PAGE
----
Player of the Week: Sec. Hillary Clinton

In recent weeks, she has called on Congress to back a new arms treaty with Russia, stressed that the U.S. will keep nuclear weapons as long as there are countries that have access to weapons of mass destruction and tiptoed around Prime Minister Benjamin Netanyahu’s decision to skip this week’s conference in Washington on nuclear issues.

The conference, aimed at convincing world leaders to tackle the threat of nuclear arms falling into the hands of terrorists, could be a defining moment in Clinton’s tenure at the State Department.

What is most pressing on Clinton’s mind is convincing the necessary two-thirds of the Senate to approve the U.S.-Russia nuclear arms pact.

During a Friday speech in Louisville, Ky., with Senate Minority Leader Mitch McConnell (R-Ky.) in the audience, Clinton said the new Strategic Arms Reduction Treaty (START) merits bipartisan support. She said the START agreement “is the latest chapter in the history of American nuclear responsibility, a chapter that has been co-authored by Ronald Reagan, George H.W. Bush, Bill Clinton, George W. Bush and even further back.”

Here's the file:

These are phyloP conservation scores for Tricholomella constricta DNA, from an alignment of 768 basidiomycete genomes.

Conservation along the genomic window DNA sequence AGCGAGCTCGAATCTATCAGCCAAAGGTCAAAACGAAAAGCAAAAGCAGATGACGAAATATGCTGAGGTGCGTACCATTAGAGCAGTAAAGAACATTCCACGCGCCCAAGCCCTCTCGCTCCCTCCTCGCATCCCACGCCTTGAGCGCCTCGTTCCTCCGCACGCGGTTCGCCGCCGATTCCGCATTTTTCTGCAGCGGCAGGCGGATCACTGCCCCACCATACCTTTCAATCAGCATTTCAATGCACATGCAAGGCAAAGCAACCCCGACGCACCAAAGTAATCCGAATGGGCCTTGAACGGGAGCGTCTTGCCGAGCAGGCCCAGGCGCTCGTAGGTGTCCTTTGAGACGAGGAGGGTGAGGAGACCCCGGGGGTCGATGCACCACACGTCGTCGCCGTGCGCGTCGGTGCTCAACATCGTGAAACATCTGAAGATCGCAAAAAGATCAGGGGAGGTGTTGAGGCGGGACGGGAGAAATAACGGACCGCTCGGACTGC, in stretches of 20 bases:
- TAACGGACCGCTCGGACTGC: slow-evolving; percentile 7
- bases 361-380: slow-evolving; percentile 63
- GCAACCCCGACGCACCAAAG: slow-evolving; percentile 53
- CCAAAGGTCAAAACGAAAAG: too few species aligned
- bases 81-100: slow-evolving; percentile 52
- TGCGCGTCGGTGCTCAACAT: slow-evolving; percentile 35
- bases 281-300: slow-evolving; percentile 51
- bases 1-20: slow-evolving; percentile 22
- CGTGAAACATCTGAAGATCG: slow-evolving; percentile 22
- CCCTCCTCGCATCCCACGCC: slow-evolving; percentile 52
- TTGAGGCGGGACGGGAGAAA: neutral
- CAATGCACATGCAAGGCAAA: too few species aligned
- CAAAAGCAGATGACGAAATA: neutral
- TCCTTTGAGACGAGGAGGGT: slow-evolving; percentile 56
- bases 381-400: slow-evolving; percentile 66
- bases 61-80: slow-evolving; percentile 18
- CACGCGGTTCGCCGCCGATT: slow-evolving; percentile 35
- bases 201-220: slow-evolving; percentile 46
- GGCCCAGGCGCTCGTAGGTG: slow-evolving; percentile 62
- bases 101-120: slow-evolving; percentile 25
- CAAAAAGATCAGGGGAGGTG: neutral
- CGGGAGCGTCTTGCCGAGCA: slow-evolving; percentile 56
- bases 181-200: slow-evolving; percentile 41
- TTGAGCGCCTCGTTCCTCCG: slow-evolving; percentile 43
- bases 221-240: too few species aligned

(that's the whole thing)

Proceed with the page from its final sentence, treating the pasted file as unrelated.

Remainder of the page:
Clinton will need at least eight Republicans to sign on — and that will not be easy.

Sen. Joe Lieberman (I-Conn.) said on “Fox News Sunday” this weekend that Clinton does not yet have 67 yes votes.

In order to get the votes, Lieberman said, the Obama administration should commit to modernizing America’s existing nuclear stockpile and reject Russia’s demand that the U.S. halt plans for a European missile defense system.

As she is looking for senators to endorse the treaty, Clinton will need to deal with speculation that the president will tap her for the Supreme Court. The White House on Monday sought to dispel that possibility, but it will still be a topic of conversation in the halls of the Senate this week.